Trimble on the West Lothian Question

I’ve just come across an interesting speech by the recently ennobled Lord Trimble. Although it’s a couple of months old I thought it was worth highlighting here, as it points to what may be a significant divergence of interests between the Ulster Unionists and their traditional allies in the Conservative Party.

It must be nice to be told there is this important issue named after part of Scotland. Some are sentimental about Tam Dalyell. He is a fine man, virtually a Parliamentary institution. But that does not mean he is right. In fact in his splendid Parliamentary campaigns he is more often wrong than right.

Superficially he appears right when he says that it is wrong that a Scots MP can vote on English matters but an English MP cannot vote on Scots matters. But if we look more closely it is a different matter. It is all a result of the rather curious way government is structured. (UUP)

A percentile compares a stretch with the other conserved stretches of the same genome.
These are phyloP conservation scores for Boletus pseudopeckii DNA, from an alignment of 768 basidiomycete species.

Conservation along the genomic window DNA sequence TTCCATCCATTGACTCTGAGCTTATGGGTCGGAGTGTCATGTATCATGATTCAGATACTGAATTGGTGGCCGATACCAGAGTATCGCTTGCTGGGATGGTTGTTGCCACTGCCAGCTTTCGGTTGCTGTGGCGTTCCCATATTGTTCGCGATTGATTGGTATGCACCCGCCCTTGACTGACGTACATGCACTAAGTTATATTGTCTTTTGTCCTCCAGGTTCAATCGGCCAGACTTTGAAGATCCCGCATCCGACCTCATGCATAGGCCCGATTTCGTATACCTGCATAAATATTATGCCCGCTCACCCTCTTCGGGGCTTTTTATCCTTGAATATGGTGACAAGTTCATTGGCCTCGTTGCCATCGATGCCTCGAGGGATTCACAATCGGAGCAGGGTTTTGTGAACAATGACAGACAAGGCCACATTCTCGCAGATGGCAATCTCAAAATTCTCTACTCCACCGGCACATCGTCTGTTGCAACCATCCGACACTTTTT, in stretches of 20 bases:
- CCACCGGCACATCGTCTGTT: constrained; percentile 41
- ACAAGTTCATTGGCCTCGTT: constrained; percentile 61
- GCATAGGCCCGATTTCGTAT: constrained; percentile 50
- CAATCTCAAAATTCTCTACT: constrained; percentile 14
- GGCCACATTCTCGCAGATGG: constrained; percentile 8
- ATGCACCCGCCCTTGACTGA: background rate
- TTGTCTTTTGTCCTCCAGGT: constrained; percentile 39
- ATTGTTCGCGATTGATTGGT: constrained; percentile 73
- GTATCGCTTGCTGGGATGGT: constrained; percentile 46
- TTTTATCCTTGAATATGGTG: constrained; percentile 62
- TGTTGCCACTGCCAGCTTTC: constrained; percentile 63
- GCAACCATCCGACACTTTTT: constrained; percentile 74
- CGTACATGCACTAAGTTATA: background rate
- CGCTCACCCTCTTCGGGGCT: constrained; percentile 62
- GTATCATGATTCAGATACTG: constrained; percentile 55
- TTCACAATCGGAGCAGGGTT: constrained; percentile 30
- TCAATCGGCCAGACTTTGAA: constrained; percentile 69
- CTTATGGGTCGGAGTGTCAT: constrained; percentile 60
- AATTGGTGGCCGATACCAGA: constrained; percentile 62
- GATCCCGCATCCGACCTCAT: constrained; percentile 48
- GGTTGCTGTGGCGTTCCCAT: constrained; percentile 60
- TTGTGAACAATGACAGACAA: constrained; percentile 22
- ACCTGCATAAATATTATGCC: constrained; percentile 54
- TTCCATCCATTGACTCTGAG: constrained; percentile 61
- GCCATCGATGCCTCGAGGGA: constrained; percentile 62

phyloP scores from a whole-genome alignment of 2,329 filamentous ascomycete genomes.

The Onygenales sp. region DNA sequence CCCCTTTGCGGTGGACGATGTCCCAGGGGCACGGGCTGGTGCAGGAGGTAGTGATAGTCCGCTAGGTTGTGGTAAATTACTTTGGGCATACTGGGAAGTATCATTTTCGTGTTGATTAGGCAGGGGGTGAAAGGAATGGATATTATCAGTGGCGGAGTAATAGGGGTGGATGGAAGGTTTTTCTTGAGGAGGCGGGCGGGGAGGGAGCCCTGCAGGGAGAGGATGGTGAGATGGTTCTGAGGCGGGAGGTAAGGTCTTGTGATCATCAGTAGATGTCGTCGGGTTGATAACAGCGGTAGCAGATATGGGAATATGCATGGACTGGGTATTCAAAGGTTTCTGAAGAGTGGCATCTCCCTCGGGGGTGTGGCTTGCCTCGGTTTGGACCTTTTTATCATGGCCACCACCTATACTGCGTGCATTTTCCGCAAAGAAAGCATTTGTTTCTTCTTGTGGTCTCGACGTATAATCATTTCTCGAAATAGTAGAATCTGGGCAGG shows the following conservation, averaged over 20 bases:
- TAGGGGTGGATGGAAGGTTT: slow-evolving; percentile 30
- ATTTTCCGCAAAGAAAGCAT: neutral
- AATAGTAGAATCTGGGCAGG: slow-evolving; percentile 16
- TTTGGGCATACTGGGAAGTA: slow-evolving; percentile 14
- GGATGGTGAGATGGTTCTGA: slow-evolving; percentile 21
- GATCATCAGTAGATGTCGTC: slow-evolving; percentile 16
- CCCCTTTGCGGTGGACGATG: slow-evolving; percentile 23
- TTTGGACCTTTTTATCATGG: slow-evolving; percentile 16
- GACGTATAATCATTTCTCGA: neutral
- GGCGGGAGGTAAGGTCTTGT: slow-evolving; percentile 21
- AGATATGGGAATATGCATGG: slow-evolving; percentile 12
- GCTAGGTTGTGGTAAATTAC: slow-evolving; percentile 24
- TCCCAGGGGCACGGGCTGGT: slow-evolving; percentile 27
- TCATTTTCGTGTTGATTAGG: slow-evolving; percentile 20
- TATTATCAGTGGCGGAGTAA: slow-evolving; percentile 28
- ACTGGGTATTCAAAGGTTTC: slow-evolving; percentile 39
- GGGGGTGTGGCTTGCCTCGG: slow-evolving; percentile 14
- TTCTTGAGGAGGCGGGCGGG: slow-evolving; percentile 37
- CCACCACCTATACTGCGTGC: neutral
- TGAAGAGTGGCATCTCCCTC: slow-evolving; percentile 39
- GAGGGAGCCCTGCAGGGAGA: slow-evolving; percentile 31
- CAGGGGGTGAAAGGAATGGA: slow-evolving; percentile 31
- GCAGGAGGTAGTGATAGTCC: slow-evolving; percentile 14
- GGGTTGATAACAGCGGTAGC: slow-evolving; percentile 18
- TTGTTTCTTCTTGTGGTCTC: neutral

Any attempt to deal with the West Lothian question would deprive the unionist contingent at Westminster (now mainly Paisley’s DUP rather than Trimble’s UUP) of some of its negotiating leverage. The Tories conversely would benefit as their parliamentary strength is concentrated in England, which, not coincidentally, is the one part of the UK which has not been given devolved Government.

Given the Trimble was trying to persuade his audience to acquiesce in a New Labour gerrymander against their own interests, its not surprising that some of his arguments were somewhat lame:

this leaves out arguments about two classes of MP and reference to the debates on the various Irish home rule Bills where this issue was debated ad nauseam and settled, except for those who have forgotten about them.

If you want to know precisely how the issue was settled back then, there’s a Ken Loach film you might want to see.



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